The owner of a Waxmuseum needs for three of his models stories to be told to the audience. For that reason he has hired a writer, who after one look athe owner's pretty daughter, starts ... See full summary »
A producer decides to reopen a theater, that had been closed five years previously when one of the actors was murdered during a performance, by staging a production of the same play with ... See full summary »
Rich old Cyrus West's relatives are waiting for him to die so they can inherit. But he stipulates that his will be read 20 years after his death. On the appointed day his expectant heirs arrive at his brooding mansion. The will is read and it turns out that Annabelle West, the only heir with his name left, inherits, if she is deemed sane. If she isn't, the money and some diamonds go to someone else, whose name is in a sealed envelope. Before he can reveal the identity of her successor to Annabelle, Mr. Crosby, the lawyer, disappears. The first in a series of mysterious events, some of which point to Annabelle in fact being unstable. Written by
Writer/director Robert F. Hill not only wrote the adaptation for this film but also served as a sort of assistant/associate director for Paul Leni. Leni, a German, didn't speak much English, and Hill spoke German, so he acted as a liaison between Leni and the cast and crew. See more »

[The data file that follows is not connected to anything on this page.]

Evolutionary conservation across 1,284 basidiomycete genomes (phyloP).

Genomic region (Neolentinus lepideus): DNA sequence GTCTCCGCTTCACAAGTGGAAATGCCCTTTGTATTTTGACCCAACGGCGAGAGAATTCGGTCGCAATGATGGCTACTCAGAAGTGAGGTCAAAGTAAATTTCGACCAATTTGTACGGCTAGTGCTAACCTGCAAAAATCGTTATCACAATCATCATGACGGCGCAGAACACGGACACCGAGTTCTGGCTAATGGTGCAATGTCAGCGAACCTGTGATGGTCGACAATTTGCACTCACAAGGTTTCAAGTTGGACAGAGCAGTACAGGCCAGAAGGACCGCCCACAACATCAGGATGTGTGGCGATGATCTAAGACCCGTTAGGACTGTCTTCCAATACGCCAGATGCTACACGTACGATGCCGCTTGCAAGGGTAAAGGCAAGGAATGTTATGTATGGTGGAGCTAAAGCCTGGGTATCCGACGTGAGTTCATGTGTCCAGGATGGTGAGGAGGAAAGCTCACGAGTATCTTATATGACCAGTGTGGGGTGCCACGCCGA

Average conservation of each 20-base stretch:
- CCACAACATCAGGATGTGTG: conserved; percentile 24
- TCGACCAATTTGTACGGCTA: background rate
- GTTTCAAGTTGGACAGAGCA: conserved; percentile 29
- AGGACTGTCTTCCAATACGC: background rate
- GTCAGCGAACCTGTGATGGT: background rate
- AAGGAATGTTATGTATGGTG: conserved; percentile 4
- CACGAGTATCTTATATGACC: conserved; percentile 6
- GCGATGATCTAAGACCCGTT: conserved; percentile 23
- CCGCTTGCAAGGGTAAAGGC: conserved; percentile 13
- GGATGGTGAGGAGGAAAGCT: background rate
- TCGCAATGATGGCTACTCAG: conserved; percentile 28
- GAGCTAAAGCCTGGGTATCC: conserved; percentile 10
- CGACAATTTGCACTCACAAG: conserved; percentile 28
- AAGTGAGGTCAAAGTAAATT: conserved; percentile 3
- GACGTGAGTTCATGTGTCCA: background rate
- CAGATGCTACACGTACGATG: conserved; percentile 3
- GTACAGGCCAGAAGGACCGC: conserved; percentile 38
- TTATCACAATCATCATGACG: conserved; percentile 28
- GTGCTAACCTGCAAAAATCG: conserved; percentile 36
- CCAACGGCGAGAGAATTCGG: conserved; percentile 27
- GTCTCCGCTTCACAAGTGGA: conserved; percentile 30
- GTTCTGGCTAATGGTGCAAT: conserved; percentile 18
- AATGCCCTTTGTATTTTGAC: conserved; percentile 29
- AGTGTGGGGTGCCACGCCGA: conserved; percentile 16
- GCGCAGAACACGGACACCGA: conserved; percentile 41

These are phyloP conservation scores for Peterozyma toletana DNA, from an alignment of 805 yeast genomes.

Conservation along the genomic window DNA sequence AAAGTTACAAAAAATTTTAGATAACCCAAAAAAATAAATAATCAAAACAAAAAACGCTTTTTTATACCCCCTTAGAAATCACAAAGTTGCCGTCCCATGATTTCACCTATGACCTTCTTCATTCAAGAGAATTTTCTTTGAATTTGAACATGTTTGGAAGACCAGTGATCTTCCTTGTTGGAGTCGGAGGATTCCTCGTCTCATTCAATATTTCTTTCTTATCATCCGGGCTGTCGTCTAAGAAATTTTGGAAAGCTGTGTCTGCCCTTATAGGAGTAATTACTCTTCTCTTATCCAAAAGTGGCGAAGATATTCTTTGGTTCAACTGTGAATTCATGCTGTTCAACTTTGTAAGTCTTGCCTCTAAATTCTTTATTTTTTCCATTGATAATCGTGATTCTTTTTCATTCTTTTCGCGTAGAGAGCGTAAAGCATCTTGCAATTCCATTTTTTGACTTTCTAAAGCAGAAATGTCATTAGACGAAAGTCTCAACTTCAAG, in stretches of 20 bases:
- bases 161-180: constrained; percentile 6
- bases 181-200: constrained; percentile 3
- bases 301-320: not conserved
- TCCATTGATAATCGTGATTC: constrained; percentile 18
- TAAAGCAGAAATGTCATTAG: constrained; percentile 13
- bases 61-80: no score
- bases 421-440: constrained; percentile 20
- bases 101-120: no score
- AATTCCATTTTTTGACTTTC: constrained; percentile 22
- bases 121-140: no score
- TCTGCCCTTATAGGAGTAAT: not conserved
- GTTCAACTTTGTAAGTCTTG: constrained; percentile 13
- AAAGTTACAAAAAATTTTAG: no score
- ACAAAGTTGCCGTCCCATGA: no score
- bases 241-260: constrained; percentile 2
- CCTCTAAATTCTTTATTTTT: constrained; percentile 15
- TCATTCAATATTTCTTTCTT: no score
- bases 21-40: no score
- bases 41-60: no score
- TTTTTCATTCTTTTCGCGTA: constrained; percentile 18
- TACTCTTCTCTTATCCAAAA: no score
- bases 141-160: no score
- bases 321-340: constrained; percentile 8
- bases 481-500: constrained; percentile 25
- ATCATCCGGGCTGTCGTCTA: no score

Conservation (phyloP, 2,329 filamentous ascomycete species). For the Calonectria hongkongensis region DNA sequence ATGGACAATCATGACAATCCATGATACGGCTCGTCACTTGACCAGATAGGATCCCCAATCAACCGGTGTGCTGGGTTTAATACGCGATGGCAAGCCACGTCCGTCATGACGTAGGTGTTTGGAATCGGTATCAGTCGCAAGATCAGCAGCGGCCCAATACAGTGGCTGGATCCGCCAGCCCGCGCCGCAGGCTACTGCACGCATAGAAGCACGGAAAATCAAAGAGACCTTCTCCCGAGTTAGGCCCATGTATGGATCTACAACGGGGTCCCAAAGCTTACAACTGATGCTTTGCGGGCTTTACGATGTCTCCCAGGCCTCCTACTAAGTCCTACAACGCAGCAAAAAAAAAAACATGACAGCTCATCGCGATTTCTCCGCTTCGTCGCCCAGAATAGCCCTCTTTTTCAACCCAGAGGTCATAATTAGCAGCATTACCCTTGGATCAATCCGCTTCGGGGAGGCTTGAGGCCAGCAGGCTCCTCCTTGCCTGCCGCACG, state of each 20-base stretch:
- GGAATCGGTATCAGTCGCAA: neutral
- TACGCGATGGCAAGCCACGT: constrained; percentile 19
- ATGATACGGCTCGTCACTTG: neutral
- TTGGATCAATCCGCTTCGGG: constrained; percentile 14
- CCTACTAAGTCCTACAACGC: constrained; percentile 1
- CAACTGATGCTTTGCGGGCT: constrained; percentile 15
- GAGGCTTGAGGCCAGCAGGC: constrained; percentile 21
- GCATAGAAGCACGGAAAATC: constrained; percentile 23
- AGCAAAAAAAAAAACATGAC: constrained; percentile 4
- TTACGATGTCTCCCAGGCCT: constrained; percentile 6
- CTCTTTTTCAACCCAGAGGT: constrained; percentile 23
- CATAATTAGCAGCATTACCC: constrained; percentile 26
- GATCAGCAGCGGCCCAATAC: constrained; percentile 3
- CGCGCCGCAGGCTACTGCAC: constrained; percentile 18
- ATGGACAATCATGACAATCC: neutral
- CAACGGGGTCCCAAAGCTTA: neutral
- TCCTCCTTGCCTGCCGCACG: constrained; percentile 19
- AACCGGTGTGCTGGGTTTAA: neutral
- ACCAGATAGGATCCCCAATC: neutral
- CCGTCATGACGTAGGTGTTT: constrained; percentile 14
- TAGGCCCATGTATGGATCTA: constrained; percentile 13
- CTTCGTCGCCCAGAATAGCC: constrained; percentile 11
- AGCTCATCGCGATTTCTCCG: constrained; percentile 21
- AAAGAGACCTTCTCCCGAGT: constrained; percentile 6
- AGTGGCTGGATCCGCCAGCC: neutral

As Tully Marshall's dead body falls to the floor, the actor can be clearly seen extending his hands to break the fall. See more »
On a lonely pine-clad hill overlooking the Hudson, stood the grotesque mansion of an eccentric millionaire...
See more »
"The Cat and the Canary" has been considered a masterpiece, and that the film is still known today is a feat in itself. It is easily my favorite silent film. Paul Leni (the director) has a great deal of prowess on films like these, and it has been admitted by others.
First, the sets are realistic, making this film a believable "journey back in time" (it was made over 70 yrs. ago). I am shocked to hear one reviewer say this film as broadly acted and visually stunted. The sets are marvelous, especially the drawing room (it looks very nice to be part of a "haunted house"). The camera work (ex. the skeleton double-exposure, the subtitles occasionally moving like a ghost) is very enjoyable, too.
About the acting, first get this straight: Much of the acting is quite normal. But in the fright scenes (especially by Laura La Plante), the acting has nothing wrong with it. Much of it is very funny (contrary to common belief). Flora Finch (Aunt Susan) is funny as the gossiper, and Creighton Hale as Paul is cute. Why do most of you find the broad acting painful to watch? If you can't find silent films enjoyable, all I can tell you is, tough luck. Classic films are as a general rule better than the new ones, but even new films can be very good.
13 of 15 people found this review helpful.
Was this review helpful to you?